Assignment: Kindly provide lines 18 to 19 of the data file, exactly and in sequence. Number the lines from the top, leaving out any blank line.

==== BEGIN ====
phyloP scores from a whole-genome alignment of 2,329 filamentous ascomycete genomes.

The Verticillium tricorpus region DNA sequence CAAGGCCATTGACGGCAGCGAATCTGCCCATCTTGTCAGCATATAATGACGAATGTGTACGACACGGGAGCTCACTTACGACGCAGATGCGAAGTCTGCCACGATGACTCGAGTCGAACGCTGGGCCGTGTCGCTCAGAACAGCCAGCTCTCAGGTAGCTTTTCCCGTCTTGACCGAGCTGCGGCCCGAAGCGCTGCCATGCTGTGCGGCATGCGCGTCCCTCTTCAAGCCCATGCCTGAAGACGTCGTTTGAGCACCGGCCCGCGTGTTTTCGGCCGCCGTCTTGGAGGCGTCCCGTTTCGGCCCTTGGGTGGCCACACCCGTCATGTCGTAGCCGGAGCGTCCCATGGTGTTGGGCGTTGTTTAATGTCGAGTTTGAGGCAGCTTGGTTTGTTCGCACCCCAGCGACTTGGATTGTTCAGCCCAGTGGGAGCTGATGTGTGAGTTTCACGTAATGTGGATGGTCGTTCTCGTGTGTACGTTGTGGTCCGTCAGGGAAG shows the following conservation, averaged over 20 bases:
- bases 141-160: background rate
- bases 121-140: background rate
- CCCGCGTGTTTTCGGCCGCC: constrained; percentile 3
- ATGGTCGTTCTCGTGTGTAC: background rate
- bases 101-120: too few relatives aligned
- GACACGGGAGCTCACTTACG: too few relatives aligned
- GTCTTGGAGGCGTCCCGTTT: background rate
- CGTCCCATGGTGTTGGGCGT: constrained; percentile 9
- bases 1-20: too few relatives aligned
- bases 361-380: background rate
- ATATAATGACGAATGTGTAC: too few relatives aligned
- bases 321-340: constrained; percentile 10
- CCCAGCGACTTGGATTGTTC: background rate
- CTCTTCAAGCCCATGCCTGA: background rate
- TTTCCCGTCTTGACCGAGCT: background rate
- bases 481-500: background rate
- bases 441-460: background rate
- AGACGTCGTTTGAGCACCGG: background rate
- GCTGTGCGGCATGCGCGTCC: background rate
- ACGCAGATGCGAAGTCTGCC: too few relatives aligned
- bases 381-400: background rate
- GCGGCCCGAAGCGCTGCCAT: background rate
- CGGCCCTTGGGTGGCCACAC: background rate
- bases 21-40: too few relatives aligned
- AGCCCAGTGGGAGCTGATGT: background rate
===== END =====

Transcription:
- bases 481-500: background rate
- bases 441-460: background rate